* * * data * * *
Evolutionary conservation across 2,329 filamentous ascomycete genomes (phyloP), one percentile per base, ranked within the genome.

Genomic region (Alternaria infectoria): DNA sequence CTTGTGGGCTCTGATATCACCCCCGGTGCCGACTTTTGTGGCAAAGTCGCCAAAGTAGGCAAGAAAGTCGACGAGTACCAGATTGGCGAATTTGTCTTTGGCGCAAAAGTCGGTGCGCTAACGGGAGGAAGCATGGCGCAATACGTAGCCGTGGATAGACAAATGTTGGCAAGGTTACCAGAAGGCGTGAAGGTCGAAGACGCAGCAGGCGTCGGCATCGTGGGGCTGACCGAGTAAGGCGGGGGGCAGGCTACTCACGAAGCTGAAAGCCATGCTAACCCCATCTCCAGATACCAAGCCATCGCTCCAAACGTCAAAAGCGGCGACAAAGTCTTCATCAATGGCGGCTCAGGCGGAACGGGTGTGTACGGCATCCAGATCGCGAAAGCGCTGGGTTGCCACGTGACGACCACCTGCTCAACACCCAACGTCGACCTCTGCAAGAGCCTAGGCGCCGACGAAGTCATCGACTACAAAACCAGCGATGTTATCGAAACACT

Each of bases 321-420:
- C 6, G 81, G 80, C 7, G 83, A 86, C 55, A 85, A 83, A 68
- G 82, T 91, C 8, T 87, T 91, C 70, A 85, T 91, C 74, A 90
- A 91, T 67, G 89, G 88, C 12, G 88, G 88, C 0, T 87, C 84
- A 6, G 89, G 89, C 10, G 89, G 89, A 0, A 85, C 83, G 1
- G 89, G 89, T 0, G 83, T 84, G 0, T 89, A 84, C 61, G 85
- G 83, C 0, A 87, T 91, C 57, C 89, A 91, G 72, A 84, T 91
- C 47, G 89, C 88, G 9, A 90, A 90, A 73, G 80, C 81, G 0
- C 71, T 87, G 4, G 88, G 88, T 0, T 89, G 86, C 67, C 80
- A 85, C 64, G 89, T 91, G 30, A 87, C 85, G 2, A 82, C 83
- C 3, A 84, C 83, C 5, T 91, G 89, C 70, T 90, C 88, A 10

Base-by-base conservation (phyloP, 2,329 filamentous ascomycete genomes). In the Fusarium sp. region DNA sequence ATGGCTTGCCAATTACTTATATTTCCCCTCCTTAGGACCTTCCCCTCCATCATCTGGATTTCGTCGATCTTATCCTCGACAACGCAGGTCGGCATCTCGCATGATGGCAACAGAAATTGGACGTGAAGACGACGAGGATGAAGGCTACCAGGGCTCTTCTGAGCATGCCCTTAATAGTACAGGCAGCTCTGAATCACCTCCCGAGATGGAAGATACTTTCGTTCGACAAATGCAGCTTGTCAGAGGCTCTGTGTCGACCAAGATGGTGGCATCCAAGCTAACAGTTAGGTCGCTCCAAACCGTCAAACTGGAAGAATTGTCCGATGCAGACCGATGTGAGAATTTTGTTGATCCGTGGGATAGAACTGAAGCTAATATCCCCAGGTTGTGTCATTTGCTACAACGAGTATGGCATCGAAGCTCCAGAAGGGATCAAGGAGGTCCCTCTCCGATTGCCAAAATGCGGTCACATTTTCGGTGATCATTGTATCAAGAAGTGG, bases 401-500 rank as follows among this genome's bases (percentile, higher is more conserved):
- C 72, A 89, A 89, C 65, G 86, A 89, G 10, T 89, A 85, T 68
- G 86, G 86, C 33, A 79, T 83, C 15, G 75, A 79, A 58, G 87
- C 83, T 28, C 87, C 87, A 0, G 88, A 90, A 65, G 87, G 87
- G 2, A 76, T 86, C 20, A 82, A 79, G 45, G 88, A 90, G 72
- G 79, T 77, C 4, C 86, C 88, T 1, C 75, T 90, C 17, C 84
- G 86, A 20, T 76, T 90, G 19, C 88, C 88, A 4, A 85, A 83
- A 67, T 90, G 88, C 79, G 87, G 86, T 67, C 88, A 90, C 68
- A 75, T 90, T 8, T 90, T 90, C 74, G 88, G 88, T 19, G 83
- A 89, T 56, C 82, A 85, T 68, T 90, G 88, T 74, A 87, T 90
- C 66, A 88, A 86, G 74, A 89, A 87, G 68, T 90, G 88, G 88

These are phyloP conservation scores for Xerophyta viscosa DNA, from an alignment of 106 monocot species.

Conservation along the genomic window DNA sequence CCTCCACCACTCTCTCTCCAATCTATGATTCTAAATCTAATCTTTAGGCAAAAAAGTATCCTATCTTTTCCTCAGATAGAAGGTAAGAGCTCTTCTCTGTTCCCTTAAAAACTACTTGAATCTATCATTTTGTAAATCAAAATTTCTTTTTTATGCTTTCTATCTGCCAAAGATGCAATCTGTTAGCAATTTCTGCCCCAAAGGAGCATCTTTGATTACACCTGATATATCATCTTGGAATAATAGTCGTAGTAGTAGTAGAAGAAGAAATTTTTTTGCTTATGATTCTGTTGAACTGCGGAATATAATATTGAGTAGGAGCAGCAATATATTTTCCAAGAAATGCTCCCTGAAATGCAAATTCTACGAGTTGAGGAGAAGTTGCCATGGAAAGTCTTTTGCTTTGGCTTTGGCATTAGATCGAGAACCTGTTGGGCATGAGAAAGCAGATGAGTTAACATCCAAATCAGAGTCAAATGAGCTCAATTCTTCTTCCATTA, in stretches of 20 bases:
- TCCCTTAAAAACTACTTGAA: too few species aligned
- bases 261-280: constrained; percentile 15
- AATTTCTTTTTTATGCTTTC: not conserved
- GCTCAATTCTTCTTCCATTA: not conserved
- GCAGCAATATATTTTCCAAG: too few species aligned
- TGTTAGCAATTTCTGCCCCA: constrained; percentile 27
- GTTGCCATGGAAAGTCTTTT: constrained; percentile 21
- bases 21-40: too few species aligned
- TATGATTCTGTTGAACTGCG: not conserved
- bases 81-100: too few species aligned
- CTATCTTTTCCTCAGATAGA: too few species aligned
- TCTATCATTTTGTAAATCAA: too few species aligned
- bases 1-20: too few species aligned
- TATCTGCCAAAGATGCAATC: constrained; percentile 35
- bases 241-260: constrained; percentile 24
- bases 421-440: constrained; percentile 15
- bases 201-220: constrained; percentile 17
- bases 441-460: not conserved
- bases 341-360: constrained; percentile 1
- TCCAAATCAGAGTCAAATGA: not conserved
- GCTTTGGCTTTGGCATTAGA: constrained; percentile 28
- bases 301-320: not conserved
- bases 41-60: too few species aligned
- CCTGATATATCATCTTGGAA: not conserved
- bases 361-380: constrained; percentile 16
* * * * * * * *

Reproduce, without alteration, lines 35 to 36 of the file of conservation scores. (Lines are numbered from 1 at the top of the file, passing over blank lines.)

- TATGATTCTGTTGAACTGCG: not conserved
- bases 81-100: too few species aligned